A Kinesin-Related Protein Required for the Mitotic Spindle Assembly
Final rept. 1 May 1997-30 Apr 1999
CALIFORNIA UNIV SAN FRANCISCO
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Mitosis is the process by which cells faithfully segregate their genetic material. This process is carried out by the mitotic spindle, which consists of a dynamic array of microtubules responsible for distributing replicated chromatids to each daughter cell. This proposal focuses on XKCM1, a kinesin-related protein required for mitotic spindle assembly in vitro. Our previous results indicated that XKCM1 acts by controlling the polymerization dynamics of microtubules which are necessary for spindle assembly. We have carried out a detailed mechanistic biochemistry study which showed that XKCM1 acts by binding to microtubules, causing a conformational change of the microtubule that results in microtubule depolymerization. This was a very novel and unexpected finding and has strong implications in understanding the biochemical mechanisms of this class of protein as well as understanding the role of microtubule dynamics in cellular function. We have shown that inhibition of a specific pool of XKCM1, that which is bound to kinetochores, causes a misalignment of chromosomes on the spindle. This data provides the first molecular handle on a protein that can couple microtubule dynamics to chromosome movement. The analysis of its function in live cells will be an important area of future research.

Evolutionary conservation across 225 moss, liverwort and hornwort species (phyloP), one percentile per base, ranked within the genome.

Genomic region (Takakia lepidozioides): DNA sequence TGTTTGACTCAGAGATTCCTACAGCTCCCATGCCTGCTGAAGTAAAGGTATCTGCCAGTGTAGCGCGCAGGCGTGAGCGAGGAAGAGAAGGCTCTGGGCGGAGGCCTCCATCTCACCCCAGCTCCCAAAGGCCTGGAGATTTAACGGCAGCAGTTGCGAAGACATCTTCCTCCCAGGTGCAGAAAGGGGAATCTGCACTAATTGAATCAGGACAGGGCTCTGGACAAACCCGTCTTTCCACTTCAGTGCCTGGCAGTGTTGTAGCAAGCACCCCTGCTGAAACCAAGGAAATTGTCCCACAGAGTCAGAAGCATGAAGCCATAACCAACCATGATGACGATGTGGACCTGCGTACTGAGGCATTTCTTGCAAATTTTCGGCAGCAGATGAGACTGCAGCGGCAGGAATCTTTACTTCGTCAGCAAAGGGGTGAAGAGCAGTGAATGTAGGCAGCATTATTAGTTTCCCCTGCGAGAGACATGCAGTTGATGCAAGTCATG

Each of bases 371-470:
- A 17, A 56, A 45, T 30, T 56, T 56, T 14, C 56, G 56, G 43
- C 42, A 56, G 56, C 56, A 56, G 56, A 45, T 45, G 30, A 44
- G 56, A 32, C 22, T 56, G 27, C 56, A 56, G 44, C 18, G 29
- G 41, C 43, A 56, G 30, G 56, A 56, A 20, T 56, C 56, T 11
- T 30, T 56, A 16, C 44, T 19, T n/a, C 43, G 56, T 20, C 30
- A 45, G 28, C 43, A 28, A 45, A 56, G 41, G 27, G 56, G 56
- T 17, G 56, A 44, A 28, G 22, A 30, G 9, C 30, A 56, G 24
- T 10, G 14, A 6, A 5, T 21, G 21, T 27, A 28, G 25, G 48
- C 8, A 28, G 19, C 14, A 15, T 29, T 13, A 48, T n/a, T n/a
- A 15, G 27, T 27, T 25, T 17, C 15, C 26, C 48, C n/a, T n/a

- Genetic Engineering and Molecular Biology
- Medicine and Medical Research